A nurse who stole drugs from patients of the nursing home at which she worked was recently sentenced in federal court to four months in prison. She pleaded guilty to acquiring a controlled substance through subterfuge. Police and Drug Enforcement Administration (DEA) investigators say the nurse took oxycodone, hydrocodone, methadone, and other drugs from the nursing home. She attempted to hide her medication theft by documenting in the patients' records that the drugs had been administered. According to the article, the nurse abused some of the drugs she stole and sold others. Read more about the nurse's narcotic theft.
I reported on January 18, 2008 about two similar stories involving different nursing homes and different nurses. The names change but the stories all seem the same. When nurses at nursing homes and assisted living facilities steal and use or sell their own patients' narcotics, "narcotic diversion" occurs. In each of these stories, there is the sadness of a nurse caught up in a drug addiction, but there is also the more disturbing reality that patients throughout the facility have been receiving care from an addicted and impaired nurse.
It's not just a nurse problem, though. The nursing homes and assisted living facilities that emloy these nurses are responsible for exercising care over the security of their patients' narcotic inventories. These facilities are also responsible for identifying narcotic diversion by staff whenever and whereever it occurs. How? Facilities identify narcotic diversion in a number of ways.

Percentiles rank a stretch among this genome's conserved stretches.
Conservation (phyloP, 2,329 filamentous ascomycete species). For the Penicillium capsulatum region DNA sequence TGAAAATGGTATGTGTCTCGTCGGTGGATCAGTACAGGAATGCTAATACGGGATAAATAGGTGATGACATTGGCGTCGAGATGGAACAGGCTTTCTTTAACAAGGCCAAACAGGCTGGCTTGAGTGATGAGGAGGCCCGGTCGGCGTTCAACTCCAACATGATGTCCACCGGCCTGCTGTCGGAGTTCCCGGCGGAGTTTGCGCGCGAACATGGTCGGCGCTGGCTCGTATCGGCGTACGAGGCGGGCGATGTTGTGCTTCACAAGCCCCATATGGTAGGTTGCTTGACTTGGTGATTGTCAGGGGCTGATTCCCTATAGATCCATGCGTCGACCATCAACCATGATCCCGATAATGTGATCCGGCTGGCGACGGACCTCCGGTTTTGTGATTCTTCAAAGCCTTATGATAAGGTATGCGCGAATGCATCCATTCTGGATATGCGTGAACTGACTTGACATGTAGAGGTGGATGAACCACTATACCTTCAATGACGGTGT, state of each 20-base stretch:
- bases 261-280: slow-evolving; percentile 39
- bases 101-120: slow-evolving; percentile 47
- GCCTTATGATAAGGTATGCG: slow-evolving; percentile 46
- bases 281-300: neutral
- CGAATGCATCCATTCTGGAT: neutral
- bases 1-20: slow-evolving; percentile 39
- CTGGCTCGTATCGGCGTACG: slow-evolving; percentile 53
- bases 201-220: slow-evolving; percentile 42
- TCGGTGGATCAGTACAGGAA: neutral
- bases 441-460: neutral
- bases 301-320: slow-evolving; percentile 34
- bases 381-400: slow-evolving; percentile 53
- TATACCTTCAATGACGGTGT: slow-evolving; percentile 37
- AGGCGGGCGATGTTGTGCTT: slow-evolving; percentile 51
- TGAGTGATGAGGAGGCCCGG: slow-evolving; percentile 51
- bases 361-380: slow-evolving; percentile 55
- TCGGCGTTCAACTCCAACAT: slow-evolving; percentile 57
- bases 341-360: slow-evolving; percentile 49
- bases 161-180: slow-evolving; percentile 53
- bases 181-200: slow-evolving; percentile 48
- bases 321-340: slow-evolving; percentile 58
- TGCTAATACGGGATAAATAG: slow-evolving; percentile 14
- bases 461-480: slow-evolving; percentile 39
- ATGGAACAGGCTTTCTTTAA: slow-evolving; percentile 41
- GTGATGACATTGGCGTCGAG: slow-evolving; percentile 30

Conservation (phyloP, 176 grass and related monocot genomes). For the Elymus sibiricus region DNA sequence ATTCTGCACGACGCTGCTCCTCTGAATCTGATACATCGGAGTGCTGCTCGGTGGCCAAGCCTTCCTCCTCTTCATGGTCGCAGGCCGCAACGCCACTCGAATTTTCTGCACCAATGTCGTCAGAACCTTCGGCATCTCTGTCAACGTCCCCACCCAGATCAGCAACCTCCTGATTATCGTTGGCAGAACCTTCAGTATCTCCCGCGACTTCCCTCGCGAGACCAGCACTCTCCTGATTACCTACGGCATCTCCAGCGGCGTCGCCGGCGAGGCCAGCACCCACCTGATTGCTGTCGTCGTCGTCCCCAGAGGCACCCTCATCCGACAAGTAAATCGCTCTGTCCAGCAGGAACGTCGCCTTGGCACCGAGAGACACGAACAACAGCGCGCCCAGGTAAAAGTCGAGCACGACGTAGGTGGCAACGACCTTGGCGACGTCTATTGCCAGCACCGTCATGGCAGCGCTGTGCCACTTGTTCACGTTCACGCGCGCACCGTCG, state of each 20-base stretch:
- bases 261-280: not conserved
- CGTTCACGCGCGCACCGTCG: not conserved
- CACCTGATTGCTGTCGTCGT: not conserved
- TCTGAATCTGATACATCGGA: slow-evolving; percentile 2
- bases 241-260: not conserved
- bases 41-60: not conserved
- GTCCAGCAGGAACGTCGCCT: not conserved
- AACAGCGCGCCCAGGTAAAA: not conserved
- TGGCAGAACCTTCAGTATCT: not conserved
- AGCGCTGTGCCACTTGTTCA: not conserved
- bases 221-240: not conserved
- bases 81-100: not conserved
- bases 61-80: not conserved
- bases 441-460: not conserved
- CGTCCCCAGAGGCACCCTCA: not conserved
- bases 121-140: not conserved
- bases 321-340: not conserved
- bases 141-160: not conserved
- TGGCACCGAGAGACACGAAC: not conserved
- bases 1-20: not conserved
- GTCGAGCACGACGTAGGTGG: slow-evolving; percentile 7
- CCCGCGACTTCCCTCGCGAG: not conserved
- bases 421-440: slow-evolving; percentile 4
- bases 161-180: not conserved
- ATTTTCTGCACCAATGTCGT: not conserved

For example, they are supposed to audit periodically their patients' records to reconcile the medications in the patients' individual narcotics inventories (as documented on "controlled substances logs") with individual patient's "medication administration records" (MARs) that (reportedly) confirm the medications that were given. When narcotics disappear from a patient's inventory but aren't documented as having been administered, the facility must suspect "narcotic diversion."
Nurses identified as impaired shouldn't be allowed to provide patient care, and a facility with "impaired" medication administration practices should fix its diversion problems so they never happen again. If they don't, its neglect!________________________________________________________________
Robert W. Carter, Jr. is a Virginia attorney whose law practice is dedicated to protecting the rights of the victims of nursing home and assisted living neglect and abuse in Richmond, Roanoke, Norfolk, Lynchburg, Danville, Charlottesville, and across Virginia.
Posted on Sun, February 3, 2008
by Robert Carter